When the inflation method is adopted, the composition is usually melt extruded in a tube form, and the resulting pipe is cooled to solidify it, heated again and stretched in MD while expanding circumferentially. Alternatively, the composition is melt extruded and expanded with an appropriate blow ratio to make an unoriented film, which is cut open and then stretched biaxially.
The thickness of the film before stretching may be usually from 25 to 5,000 μ.
In the said stretching methods, the draw ratios in MD and TD may be respectively from 1.02 to 2.0 (preferably from 1.05 to 1.5) and not less than 4 but, for instance, up to 20 (preferably from 5 to 10). The deformation speed on stretching may be 5,000 to 3,000,000 %/min. in MD and 200 to 100,000 %/min. in TD. The temperature at which the stretching is effected may be from 50° to 160° C., preferably from 110° to 150° C.
Preferably, the stretched film as above obtained is then subjected to heat treatment at a temperature from 50° to 160° C. (especially from the melting point of the polymer component having a lower melting point to the melting point of the polymer component having a higher melting point).
The thus prepared film has the following characteristics:
(1) Orientation parameter:
(a) Ny - Nx = 6 × 10-3 ˜ 25 × 10-3 (preferably 7 × 10-3 ˜ 18 × 10-3)
(b) (Nx + Ny) × 0.5 - Nz ≦ 0.012 (preferably not more than 0.01)
wherein Nx is the refractive index in MD, Ny is the refractive index in TD and Nz is the refractive index in the vertical direction;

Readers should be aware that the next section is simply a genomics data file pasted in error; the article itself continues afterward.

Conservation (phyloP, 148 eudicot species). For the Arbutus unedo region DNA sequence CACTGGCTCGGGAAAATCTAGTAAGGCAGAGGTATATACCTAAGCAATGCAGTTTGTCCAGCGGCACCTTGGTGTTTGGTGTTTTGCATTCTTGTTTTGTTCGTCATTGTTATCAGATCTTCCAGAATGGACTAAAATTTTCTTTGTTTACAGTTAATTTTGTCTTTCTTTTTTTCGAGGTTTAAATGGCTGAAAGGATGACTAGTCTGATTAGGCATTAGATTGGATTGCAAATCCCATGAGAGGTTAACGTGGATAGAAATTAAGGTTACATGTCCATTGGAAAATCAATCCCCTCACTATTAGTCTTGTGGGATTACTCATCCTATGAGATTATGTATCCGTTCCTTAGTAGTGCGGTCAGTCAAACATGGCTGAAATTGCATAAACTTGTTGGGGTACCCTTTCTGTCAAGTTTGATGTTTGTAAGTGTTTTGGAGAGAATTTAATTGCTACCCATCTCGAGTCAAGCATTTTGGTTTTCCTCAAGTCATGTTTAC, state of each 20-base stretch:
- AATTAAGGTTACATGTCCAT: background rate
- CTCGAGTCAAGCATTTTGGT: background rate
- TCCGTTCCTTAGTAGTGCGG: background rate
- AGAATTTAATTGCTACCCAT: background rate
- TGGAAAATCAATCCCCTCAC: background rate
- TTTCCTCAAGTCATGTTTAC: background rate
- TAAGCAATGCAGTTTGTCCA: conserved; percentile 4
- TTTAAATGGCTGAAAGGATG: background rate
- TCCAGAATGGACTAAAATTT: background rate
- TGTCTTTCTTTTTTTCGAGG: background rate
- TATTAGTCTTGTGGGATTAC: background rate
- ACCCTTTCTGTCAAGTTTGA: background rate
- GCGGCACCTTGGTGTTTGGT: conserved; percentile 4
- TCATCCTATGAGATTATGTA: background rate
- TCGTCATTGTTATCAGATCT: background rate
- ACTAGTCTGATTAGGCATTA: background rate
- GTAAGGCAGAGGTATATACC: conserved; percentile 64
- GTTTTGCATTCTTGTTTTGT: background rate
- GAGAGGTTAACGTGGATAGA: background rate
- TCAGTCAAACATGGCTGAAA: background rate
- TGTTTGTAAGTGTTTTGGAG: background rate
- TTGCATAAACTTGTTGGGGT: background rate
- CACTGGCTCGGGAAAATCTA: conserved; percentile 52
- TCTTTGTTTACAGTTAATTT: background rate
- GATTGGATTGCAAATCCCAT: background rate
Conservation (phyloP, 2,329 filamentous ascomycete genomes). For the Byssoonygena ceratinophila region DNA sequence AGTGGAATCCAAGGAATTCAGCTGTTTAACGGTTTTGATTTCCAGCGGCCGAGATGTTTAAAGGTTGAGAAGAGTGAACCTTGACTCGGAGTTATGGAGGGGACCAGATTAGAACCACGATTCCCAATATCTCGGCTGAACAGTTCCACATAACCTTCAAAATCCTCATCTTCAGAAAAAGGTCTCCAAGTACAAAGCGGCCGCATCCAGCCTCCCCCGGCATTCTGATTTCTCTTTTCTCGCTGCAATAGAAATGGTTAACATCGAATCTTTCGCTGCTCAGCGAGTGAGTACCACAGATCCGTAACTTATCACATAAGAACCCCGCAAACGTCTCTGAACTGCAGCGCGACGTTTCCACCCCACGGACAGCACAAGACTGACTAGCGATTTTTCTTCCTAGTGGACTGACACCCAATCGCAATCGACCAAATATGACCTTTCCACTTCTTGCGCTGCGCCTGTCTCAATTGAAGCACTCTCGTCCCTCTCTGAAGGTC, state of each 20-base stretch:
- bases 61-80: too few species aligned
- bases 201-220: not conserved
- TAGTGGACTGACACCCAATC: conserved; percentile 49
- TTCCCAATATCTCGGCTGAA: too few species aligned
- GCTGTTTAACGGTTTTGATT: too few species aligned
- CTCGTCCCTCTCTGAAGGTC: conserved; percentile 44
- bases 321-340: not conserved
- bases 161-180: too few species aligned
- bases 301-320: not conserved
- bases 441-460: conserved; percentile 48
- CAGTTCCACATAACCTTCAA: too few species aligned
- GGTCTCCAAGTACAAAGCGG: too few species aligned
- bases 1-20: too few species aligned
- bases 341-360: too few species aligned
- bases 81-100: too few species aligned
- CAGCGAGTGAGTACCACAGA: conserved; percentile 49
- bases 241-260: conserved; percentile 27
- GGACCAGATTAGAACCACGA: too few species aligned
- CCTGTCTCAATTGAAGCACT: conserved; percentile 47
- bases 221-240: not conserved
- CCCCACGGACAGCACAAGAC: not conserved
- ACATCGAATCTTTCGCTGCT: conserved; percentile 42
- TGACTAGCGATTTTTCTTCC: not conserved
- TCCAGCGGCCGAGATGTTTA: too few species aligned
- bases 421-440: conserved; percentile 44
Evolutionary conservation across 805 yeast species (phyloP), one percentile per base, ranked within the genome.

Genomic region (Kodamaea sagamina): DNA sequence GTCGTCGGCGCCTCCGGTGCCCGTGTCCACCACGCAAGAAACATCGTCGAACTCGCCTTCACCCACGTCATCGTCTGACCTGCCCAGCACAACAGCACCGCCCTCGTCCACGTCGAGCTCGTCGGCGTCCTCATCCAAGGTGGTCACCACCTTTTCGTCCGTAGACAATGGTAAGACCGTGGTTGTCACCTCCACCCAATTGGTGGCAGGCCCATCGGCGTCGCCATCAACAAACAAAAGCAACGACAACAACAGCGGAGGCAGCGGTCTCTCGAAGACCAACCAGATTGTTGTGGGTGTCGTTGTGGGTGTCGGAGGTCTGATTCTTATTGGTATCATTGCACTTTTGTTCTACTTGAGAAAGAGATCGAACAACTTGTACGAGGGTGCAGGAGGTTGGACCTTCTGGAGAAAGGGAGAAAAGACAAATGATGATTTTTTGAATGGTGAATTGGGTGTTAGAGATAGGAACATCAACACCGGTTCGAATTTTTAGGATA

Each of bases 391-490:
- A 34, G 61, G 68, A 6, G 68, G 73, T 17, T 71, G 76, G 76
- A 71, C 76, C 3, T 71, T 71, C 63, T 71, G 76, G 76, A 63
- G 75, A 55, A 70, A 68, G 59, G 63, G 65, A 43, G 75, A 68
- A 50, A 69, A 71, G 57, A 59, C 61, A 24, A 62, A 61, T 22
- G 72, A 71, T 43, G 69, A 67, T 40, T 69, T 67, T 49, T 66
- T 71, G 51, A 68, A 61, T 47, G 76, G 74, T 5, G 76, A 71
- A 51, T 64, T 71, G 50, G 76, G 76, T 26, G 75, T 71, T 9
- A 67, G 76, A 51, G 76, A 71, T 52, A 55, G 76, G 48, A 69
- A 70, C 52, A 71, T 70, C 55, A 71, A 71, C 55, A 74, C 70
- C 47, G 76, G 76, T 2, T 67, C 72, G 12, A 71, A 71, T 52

(2) Break elongation in MD: 150 to 800%.
(3) Necking on the surface: None.
In addition, the film favorably has the following properties:
(1) Break elongation in TD: Not more than 120%.
(2) Break strength in MD: Not less than 200 kg/cm2.
(3) Break strength in TD: Not less than 700 kg/cm2.
(4) Work for cutting by impact in MD: 1.5 to 50 kg.cm (preferably 4 to 30 kg.cm).
(5) Impact strength: 0.7 to 7.0 kg.cm/25 μ.
(6) Film thickness: 5 to 200 μ.
When the impact strength is from 0.7 to 1.5 kg.cm/25 μ, the film can cut by hand with ease. When the impact strength is 1.5 to 7 kg.cm/μ, the film is suitable for cutting mechanically.
Stretching usually employed for the preparation of a stretched film of polypropylene from an unstretched film thereof is a sharp necking draw, and the thickness of the stretched film is remarkably uneven at a draw ratio below the natural draw ratio. To the contrary, stretching of a stretched film of the mixture of the polymer components according to this invention is a flow draw (dull necking draw) even at a low draw ratio, and the stretched film is uniform in thickness, i.e. without any material unevenness in thickness. Thus, a uniform film having optional orientations in MD and TD can be readily obtained. Further, the mixture of the polymer components according to the invention can afford films having various uses by stretching in TD at a high draw ratio and in MD at a low draw ratio.